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Letter to Prime Minister Viktor Orbán ahead of Chinese President Xi Jinping's visit to Hungary in 2024

TibetPressNews / Budapest / 2024. május 6.

Budapest, 25th April 2024
Tibor Hendrey
Tibet Support Association of Hungary
H-1012 Budapest / Attila út 123.

Viktor Orbán / Prime Minister
Buda Castle / Prime Minister's Office
Carmelite Monastery

Dear Prime Minister,
You probably remember the Tibet Support Association Foundation and perhaps also me. On the occasion of the first showing of the movie Seven Years in Tibet a good 20 years ago, you personally congratulated us on our work. Since then, much water and many political convictions have flowed down the drain.
For more than thirty years, the organisation I founded has stood steadfastly and unwaveringly for the basic human rights of Tibetans, based on the diversity of human and Tibetan culture. Fortunately, we also have the support of the vast majority of Hungarian society.
This letter has been written on the occasion of Chinese President Xi Jinping's visit to Hungary in May 2024. Our Foundation is in no way anti-China, as I have stated this repeatedly in several places. China is inescapable and has very important political, economic, environmental and military role in our world. It is acceptable that a powerful empire with great cultural heritage to regain its rightful place of prestige among the countries of the world. Engaging and working together is an important element for a happy future. In this sense, Washington is no closer than Beijing, but in the broader sense of globalisation, the Tibetan region is no further away than either of them.
Of course, the Tibetan issue is generally considered to be an internal matter for China, and no country likes outside interference in its internal affairs. We see this clearly in the case of Ukraine, where the country's political leadership, with varying degrees of temperament, decries Hungary for raising/pushing the serious human rights issues in Transcarpathia, yet we Hungarians make our voices heard. The same is the case with the Israeli-Palestinian conflict and many other countries. So we can see that the internal affairs issue can in no way mean that a country can do anything to minorities living on its territory without consequences.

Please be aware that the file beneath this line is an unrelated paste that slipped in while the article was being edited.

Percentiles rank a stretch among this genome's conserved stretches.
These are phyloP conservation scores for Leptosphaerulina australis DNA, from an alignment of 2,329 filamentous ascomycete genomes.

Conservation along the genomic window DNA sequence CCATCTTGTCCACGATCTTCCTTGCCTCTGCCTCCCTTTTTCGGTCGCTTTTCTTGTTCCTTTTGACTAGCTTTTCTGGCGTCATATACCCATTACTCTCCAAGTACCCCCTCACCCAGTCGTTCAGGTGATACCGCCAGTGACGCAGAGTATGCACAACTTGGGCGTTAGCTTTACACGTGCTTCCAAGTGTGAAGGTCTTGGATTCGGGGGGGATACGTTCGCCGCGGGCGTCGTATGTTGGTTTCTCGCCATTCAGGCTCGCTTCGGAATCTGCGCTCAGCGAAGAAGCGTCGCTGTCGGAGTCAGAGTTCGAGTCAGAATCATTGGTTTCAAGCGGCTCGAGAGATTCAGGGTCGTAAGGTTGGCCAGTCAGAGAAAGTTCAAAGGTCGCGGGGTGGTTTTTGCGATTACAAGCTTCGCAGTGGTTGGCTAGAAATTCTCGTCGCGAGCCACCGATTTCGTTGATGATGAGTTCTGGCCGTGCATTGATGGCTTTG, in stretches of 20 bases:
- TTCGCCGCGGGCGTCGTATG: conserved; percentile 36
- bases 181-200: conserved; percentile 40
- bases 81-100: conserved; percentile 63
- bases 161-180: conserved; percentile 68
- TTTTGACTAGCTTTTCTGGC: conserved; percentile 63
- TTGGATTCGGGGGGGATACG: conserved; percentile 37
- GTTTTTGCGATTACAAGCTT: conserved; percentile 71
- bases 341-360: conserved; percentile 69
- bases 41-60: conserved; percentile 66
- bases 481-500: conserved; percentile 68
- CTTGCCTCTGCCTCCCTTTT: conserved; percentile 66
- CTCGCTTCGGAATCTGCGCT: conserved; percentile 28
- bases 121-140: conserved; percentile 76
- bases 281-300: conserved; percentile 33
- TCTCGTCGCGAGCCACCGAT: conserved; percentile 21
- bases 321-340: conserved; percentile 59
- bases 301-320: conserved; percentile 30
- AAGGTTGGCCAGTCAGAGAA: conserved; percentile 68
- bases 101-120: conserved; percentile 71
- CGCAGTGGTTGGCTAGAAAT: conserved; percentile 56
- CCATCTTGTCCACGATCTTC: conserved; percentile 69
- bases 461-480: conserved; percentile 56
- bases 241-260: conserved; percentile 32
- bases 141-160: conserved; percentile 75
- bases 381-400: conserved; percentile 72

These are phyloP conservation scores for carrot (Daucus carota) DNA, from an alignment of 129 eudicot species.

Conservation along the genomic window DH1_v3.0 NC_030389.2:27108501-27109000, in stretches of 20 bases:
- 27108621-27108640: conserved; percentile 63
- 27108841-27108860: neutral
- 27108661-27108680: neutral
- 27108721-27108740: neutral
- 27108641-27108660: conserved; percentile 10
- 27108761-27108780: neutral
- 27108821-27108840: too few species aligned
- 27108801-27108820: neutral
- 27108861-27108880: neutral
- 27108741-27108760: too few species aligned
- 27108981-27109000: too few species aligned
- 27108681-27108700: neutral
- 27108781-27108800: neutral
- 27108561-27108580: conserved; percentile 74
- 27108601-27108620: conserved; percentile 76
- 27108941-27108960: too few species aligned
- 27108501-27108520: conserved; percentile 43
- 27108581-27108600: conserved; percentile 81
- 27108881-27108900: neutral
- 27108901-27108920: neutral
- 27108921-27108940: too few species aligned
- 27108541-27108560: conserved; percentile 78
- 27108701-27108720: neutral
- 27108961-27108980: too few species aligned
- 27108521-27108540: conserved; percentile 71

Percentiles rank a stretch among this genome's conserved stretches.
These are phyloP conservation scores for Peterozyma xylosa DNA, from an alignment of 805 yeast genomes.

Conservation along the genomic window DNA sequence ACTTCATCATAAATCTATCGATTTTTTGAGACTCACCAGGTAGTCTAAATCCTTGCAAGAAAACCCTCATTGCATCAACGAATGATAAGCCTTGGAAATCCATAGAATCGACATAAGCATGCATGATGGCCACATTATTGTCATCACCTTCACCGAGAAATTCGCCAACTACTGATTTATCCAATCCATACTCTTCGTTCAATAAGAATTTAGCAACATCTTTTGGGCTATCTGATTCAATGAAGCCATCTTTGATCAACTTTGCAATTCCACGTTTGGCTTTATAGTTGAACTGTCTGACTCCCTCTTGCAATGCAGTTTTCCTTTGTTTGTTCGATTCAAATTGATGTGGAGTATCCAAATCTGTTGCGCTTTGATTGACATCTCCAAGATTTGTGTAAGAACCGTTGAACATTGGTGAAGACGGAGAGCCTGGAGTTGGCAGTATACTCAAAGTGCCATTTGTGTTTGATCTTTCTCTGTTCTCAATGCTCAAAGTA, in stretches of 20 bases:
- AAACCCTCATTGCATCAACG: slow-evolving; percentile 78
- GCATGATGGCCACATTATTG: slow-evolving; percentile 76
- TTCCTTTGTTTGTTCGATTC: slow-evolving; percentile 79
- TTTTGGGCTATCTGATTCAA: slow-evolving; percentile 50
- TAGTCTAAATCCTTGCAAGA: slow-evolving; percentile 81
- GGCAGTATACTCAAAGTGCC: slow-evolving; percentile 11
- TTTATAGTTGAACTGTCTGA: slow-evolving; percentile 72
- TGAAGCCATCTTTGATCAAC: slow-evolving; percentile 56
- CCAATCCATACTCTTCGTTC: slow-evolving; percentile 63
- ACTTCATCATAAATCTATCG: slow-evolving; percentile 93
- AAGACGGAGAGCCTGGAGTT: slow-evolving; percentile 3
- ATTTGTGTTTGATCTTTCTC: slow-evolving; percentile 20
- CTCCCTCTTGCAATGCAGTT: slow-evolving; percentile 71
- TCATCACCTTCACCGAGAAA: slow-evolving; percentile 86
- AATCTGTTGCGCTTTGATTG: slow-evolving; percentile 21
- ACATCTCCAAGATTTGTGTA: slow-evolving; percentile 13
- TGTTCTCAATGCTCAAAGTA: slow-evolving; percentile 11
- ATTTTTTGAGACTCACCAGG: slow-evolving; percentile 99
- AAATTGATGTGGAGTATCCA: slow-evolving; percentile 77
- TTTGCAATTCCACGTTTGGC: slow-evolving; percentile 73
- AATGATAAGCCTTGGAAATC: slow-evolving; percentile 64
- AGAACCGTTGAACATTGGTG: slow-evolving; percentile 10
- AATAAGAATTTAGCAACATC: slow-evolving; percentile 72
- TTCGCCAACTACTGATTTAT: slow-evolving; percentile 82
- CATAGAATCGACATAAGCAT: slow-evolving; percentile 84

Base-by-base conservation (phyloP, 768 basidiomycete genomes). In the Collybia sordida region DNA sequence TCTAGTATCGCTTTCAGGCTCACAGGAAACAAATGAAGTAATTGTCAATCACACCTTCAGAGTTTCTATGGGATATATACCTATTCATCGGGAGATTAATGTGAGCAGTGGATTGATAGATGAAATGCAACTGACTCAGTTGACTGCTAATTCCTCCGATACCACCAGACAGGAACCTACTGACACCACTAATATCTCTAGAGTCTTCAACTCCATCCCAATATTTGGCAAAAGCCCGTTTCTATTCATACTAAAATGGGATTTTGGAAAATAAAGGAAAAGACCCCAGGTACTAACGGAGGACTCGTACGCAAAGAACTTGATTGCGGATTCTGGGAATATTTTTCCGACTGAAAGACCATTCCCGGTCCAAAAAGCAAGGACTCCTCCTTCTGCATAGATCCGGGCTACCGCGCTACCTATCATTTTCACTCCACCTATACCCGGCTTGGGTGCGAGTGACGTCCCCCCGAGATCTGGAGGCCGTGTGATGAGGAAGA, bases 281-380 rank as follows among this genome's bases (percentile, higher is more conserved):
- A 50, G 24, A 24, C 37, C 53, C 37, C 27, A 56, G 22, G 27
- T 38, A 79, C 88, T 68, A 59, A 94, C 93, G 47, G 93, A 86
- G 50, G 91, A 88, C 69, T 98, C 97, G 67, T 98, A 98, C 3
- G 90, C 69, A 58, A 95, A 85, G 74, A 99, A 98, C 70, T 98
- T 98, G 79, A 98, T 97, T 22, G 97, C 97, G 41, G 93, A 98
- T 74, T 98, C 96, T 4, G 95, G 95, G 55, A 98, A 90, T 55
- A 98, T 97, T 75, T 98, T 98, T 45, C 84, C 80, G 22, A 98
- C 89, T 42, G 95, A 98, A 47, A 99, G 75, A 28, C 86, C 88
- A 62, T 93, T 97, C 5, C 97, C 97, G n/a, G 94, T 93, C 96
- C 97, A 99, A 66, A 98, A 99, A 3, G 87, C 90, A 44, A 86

This is not interference in internal affairs, but a community rule for harmonious and peaceful coexistence between countries. How can you do business silently and quietly with a country where millions of people are still being deprived of their fundamental rights to this day. Such grossly disregarded rights as the right to freedom of religion, freedom of expression, the right to equal treatment, the right to the protection of nature in a given region, the right to language and education without discrimination, and so on and so forth.
What a country it is where silent, quiet deals are struck with extremist, repressive political leaders. Where any human rights concerns are mentioned in any form of note, and where cooperation with China is described as a close friendly relationship. Where anyone waving legally a Tibetan flag in the street is illegally beaten to the ground, according to the expectations of the Chinese President who does not wish to see that there are those who stand up for Tibet.
As far as I know and hope, Hungary is a peace-loving and Christianity-based sincere country, at least according to our foreign policy and governmental credo. Unfortunately, the pursuit of this principle is not consistent, but rather contradictory and is driven solely by vested, opaque interests.
I wish once again that we have fruitful relations with the Chinese People's Republic, even with the Chinese Communist Party, but not at any price, and especially not without a word on what we call internal affairs. It is a common argument to invoke Hungary's interests as an explanation for friendly relations with China. I think we can agree that we should define exactly what Hungary's interests are...? In our view, letting a totalitarian empire get too close is not.
I draw the Prime Minister's attention to the following lies that China is feeding to the international public:
- China claims that the Dalai Lama and his "clique" are separatist, subversive and aim to have a separate country. On the contrary: the Dalai Lama and the Dalai Lama's followers, the Tibetan people, do not want to separate from China, but envisage their future within China.
- China claims that the Dalai Lama is a wolf in sheep's clothing, a troublemaker who inciting against the motherland. On the contrary: the Dalai Lama is a Nobel Peace Prize-winning religious leader, working for the well-being of the whole world, and wants only the exercise of basic human rights for his people by China;